The only species of bear found in Michigan is the black bear. Michigan’s forestland in the Upper Peninsula provides the ideal habitat for the species, with ample food and plenty of cover. Approximately 90 percent of the bear population in Michigan calls the peninsula home. The Michigan Department of Natural Resources protects the black bear from hunters.
The black bear in Michigan lives up to its name with a thick, black coat. The bear generally walks on all four legs. When born, cubs weigh less than 1 pound but gain up to 10 pounds before emerging from the den. The size of black bears varies based on their age, sex, eating habits and the season, according to the Michigan Department of Natural Resources website. The females may weigh up to 250 pounds at maturity; the male is almost twice as large, reaching up to 400 pounds. On all fours the black bear stands about 3 feet tall, but it reaches up to 5 feet when standing.
Reproduction and Birth
A black bear is considered an adult when it becomes sexually active and can reproduce. In Michigan the black bear reaches maturity at around 3 or 4 years old. They begin breeding in late May and continue into July. Several males may breed one female to ensure conception. In the early fall, the female searches for a den, moving out into the rural, mountainous areas. She generally spends between 4 and 7 months in the den, according to the Michigan Department of Natural Resources website. The female gives birth in her den during hibernation in January and generally has a litter of cubs every other year.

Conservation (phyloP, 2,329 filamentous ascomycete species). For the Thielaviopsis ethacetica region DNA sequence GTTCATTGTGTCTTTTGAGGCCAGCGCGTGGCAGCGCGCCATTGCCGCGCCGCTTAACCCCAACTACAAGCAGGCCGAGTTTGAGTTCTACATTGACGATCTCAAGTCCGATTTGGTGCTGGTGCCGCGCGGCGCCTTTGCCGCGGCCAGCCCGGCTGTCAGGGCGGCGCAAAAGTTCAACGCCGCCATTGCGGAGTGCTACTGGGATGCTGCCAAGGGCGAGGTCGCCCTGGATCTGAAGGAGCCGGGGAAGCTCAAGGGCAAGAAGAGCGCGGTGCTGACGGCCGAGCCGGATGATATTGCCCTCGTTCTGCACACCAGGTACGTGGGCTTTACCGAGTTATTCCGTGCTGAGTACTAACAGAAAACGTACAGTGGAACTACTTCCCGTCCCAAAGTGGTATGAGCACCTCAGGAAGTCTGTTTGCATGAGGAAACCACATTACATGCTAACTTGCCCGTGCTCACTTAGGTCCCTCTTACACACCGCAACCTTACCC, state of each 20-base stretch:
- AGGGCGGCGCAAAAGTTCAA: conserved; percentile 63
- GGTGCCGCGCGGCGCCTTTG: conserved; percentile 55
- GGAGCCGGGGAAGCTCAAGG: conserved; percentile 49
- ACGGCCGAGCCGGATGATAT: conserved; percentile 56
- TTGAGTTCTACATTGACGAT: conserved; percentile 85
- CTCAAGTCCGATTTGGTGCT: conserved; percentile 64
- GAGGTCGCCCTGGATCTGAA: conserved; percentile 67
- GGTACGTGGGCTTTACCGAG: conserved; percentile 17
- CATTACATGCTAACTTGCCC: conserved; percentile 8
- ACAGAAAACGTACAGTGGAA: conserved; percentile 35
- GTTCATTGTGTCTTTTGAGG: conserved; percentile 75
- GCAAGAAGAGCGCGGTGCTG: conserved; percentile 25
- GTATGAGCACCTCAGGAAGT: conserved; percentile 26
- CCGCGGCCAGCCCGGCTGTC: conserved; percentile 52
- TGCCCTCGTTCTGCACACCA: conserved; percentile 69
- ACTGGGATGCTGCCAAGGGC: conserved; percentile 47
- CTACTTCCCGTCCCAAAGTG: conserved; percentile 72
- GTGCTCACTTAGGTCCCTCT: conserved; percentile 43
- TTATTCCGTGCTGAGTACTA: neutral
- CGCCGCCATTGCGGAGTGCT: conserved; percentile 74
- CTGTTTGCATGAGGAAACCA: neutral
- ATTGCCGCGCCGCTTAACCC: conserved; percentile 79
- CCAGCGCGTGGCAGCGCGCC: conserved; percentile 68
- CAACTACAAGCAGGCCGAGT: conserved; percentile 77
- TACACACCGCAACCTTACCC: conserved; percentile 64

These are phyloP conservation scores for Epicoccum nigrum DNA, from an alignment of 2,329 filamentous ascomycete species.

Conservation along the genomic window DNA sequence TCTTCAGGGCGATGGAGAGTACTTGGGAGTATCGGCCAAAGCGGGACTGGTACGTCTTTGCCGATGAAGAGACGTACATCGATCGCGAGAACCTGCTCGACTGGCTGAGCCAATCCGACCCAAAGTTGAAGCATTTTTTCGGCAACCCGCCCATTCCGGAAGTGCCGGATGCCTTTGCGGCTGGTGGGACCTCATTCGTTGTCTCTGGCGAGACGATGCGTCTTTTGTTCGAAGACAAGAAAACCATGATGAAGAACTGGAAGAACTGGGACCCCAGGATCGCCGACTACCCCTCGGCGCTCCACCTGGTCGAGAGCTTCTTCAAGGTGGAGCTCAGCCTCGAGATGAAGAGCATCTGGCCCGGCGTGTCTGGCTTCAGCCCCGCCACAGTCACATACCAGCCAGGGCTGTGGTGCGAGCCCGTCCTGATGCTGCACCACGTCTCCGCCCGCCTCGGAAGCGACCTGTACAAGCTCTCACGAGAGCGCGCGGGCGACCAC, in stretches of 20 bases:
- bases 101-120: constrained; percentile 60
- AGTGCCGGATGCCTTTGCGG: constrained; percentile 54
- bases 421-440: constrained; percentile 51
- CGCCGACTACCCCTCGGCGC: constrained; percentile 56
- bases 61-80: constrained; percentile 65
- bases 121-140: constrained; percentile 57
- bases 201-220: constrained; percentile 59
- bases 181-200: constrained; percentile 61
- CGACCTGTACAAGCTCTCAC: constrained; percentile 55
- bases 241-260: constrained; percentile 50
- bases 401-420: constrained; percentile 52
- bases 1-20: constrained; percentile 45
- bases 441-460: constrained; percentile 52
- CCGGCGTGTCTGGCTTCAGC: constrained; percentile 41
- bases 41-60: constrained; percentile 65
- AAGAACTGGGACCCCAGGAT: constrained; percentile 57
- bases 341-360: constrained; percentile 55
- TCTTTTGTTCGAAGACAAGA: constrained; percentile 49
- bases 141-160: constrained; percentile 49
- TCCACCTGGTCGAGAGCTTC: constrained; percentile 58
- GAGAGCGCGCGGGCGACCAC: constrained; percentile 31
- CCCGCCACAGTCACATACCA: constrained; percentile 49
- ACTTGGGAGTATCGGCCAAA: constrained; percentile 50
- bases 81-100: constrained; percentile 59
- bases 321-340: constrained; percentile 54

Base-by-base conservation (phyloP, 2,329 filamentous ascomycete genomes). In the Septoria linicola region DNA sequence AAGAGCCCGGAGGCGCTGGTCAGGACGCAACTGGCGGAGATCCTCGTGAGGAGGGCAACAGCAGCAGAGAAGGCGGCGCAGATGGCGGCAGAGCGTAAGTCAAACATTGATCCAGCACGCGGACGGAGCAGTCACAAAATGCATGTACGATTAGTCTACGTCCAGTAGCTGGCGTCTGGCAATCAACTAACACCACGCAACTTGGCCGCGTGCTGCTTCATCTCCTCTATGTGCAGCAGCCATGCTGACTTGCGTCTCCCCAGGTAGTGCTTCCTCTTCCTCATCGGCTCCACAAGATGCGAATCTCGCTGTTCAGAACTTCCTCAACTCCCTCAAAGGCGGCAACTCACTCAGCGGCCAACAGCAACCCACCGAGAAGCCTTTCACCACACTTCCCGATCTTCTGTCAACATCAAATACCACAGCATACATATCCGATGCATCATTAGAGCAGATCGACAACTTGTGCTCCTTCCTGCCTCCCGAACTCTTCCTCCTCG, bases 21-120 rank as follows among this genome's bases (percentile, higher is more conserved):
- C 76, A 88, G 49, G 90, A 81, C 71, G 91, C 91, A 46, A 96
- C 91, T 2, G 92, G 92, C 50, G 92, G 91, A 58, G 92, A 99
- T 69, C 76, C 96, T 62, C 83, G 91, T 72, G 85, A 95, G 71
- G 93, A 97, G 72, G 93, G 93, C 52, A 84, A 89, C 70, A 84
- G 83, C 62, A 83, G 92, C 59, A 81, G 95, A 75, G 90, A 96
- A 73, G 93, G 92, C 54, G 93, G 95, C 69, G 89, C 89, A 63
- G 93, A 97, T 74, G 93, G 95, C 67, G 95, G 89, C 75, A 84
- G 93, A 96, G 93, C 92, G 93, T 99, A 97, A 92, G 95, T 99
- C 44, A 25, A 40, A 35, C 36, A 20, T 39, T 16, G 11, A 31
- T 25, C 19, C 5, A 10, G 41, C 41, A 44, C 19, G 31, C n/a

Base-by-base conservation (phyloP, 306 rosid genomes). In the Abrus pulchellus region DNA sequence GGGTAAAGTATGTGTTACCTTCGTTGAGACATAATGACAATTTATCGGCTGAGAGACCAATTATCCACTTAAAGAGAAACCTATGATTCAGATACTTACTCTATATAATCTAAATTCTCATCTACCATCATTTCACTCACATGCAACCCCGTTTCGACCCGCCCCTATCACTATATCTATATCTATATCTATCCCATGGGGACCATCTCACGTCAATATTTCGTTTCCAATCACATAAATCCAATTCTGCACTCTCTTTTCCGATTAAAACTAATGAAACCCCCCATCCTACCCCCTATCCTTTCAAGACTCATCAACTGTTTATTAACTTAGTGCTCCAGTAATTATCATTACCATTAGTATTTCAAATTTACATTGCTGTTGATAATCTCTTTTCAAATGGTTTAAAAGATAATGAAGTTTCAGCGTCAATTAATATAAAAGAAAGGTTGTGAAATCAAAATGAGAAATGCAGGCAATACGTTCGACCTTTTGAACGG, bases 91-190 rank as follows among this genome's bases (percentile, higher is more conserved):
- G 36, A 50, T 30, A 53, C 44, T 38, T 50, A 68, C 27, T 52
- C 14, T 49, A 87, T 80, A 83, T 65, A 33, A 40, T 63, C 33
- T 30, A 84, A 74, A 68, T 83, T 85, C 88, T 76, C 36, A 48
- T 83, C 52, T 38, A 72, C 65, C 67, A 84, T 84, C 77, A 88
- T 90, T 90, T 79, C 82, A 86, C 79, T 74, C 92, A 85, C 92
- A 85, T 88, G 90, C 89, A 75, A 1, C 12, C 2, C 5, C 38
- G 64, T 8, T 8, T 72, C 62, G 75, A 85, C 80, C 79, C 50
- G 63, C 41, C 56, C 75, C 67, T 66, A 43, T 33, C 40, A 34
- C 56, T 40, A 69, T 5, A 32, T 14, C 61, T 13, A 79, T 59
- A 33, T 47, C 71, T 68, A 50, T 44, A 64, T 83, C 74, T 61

Black bears in Michigan feed on the natural fruits, nuts, berries, fish, roots, small animals and honey found in vast amounts in the Upper Peninsula of the state. One square mile supports a single bear in the forestland. However, bears wander into populated areas looking for food. They have a very good sense of smell and follow their noses to local garbage cans and campsites.
While an encounter with a black bear may become dangerous, they are naturally shy. While you hike in the forests of Michigan, the bear generally uses his keen sense of smell to detect you and moves on before you ever come in contact. Most meetings of bears and humans occur over food. The naturally shy bear becomes bold when food is involved. Therefore, keeping campsites clean and sealing any remaining food helps prevent bear intrusions.
Amanda Maddox began writing professionally in 2007. Her work appears on various websites focusing on topics about medical billing, coding, real estate, insurance, accounting and business. Maddox has her insurance and real estate licenses and holds an Associate of Applied Science in accounting and business administration from Wallace State Community College.